It is one thing to articulate core values for your business, but how do you transfer them to your employees? Are integrity, attitude, quality and others more than just words on a page? Are they drivers of the way everyone at the farm works, relates and acts? What does it take for core values to become practice?
During a trip by the Michigan State University Extension Dairy Team to Central Texas, we visited Southland Dairy. Sure enough, the core values for that business were listed on a sign in the parlor as well as in the break room. That is a good start, but it cannot, and did not, end there.
The farm owner told me how the core values are part of the interview process. During the interview, he would rehearse the core values one by one with potential employees and then ask them to tell him an example of how that value has played out in their life.
Think about what that would be like. Let’s say that the core value was safety. Imagine a conversation where you ask an applicant to tell you how he or she relates to that value, what it means to them and why it is important to them. What if they said that they understood the value of safety because their brother was hurt badly in a work accident? Then, you took that experience and helped them understand how their actions on the farm impact their own safety or the safety of others.
Taking it further, what if, as the owner, you noticed some unsafe practices on the farm, such as riding in the bucket of the tractor? It could be a time to talk with everyone about safety and remind them of the examples they cited during the interview and the conversation about safety.
Core values are fundamental beliefs about what is most important in your business. They are the principles that should drive decisions, enabling all employees to know what is right and what is wrong. Core values are the key to you being true to yourself as you build the business. You want employees who uphold the core values that you have identified. You want the core values for your business to become core values for your employees at, and outside, the workplace.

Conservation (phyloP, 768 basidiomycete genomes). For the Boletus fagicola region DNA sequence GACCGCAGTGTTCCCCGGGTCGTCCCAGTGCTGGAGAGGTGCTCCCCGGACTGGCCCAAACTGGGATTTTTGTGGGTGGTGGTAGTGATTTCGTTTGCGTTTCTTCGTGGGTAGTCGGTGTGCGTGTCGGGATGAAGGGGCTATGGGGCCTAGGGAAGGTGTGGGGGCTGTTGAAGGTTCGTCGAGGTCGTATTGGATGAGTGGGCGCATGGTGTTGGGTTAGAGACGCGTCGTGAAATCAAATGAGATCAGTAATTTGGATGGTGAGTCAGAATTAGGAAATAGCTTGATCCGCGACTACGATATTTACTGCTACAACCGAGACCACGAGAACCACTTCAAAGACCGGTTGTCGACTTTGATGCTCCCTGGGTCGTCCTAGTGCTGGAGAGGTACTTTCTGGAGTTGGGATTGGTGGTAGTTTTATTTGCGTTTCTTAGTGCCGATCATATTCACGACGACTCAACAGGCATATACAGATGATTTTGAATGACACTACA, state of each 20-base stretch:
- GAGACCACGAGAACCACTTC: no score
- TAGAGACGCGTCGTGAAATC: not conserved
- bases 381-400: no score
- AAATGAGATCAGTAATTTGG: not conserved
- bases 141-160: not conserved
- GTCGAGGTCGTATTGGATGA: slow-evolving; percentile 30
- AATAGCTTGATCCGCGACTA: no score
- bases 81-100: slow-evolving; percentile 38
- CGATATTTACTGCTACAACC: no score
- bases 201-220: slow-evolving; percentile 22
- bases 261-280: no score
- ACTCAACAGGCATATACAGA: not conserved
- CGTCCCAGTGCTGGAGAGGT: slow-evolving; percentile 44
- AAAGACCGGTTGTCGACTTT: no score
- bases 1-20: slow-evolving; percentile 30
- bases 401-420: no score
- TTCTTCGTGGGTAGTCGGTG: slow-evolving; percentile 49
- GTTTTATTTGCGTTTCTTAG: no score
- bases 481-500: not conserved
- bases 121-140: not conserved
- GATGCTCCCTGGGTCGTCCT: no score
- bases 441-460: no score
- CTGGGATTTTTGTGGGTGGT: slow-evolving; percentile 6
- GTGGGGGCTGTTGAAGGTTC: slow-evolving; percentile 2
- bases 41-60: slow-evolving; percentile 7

It doesn’t happen quickly, it takes repeated reference to them to remind employees what core values you hold to. That is why the owner at Southland Dairy regularly took the opportunity at employee meetings to discuss core values. Core values relate to actions, so actions must be evaluated in light of the core values.
Again, let’s imagine some scenarios where a business has core values of integrity, teamwork, and quality. Gustavo is late for work again, Maria is not following the milking protocol and Mark has been picking fights with other employees. Relate these to core values: lateness is an integrity issue as well as impacting teamwork, protocol impacts quality and integrity and fighting degrades teamwork. Employees will better understand the meaning of core values when you put actions in the context of those values.
Core values must always begin with the owner. They must be the principles that guide his or her actions. Don’t talk about teamwork and consider yourself above the team. Core values must be modeled consistently. It was notable that at this farm, where one core value was quality, the employee break room was spotless. Even as we stood there and talked, an employee was cleaning out the cupboards and wiping down every shelf. That commitment will likely affect how employees clean the parlor.
Even when you do all this, it doesn’t mean that every employee will abide by those values and be a valued employee. As I talked with the owner on that farm and asked him what stood in the way of his reaching his goal for milk quality, he mentioned three employees, two of whom had already received warnings. Those employees may or may not make it on the farm, but without core values being identified and articulated, employees have no way to know what is most important to you as the owner.
Core values are not determined overnight, but this would be a good time to start thinking and talking about them with family members. The purpose of identifying core values is not just to say you have them, but that you use them as the standard by which owner and employee actions are judged.